As to rights or legitimate interests in respect of the disputed domain name, the Complainant essentially contends that the Respondent has no rights or legitimate interests in respect of the disputed domain name, since the Complainant’s trademark DAVIDOFF is also registered in the alleged home country of the Respondent, namely the United States. This was long before the former domain name proprietor applied for the domain name. Therefore, the Respondent must at all time has been aware of the Complainant’s trademark DAVIDOFF, especially when the fame of DAVIDOFF is taken into consideration for smoker’s articles and the Respondent additionally chose the generic term “discount” to sell, amongst others, cigarettes of the Complainant. According to the certificate of the International trademark registration No. 365,504 DAVIDOFF the priority date is 1969. The disputed domain name was only registered on September 29, 2011.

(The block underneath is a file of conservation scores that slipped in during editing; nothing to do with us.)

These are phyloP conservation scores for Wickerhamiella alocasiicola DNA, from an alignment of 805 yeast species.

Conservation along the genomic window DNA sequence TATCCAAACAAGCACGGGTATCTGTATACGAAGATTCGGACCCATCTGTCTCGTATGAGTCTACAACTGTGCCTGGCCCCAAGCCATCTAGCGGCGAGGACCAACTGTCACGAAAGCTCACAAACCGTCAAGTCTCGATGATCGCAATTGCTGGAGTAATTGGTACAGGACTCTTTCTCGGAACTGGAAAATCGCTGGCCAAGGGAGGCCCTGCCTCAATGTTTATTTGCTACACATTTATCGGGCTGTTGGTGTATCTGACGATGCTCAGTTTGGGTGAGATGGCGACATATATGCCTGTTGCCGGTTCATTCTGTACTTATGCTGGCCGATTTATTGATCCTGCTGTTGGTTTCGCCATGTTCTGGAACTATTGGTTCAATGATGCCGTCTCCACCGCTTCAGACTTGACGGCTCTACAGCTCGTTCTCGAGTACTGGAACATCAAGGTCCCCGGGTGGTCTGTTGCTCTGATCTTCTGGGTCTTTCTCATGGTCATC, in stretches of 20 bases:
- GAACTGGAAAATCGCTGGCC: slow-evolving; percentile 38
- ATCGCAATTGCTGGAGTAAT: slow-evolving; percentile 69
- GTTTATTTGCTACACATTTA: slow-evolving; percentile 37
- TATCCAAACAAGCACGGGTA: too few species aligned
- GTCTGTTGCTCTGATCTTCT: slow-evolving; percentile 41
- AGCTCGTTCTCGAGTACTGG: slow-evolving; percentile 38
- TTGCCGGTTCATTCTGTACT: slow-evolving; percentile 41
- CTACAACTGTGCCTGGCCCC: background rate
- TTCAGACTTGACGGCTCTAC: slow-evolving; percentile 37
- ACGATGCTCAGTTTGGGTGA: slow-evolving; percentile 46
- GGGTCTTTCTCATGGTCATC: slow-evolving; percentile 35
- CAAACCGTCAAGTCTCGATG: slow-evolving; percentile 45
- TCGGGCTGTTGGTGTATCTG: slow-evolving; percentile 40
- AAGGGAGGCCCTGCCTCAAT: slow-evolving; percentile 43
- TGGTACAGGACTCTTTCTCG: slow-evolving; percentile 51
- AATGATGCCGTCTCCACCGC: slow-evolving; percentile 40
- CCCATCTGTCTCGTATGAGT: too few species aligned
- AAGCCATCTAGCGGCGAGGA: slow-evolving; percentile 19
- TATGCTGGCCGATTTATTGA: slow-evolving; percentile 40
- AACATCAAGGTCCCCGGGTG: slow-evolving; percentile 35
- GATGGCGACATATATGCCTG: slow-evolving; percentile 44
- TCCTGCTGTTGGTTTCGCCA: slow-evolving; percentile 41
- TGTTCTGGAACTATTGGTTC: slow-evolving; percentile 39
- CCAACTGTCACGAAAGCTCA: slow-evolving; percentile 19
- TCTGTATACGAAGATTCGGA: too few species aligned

Futhermore, the Complainant introduces that there is no bona fide use of the disputed domain name by the Respondent since the website to which resolves the disputed domain name merely offers a link to a shop where also other brands are offered, side by side with the Complainants’ products. Even more, many other products from competitors are highlighted as advertisements. Therefore, the Respondent is not making a legitimate noncommercial or fair use of the disputed domain name, without intent for commercial gain misleadingly to divert consumers or to tarnish the trademark or service mark at issue. Furthermore, participating at the affiliate program, the Respondent gains up to 5% commissions on all orders generated from his website. With reference to earlier jurisprudence, the Complainant holds that the use is not bona fide offering of goods and services under Policy paragraph 4(c)(i) or a legitimate noncommercial or fair use under Policy paragraph 4(c)(iii). The word “discount” may be a generic plain English word. Nonetheless, in conjunction with “davidoff”, the term is not such that people would ordinarily choose unless they were seeking to convey an impression of association with the Complainant’s well-known goods. The only reason why the Respondent has chosen the disputed domain name is to exploit the goodwill of the Complainant’s trademark (McDonalds Corporation v. ZusCom, WIPO Case No. D2007-1353). Therefore, the Complainant submits that the offered goods on the domain name which is linked with the disputed domain name are not used in connection with a bona fide offering of goods and services related to the well-known DAVIDOFF brand.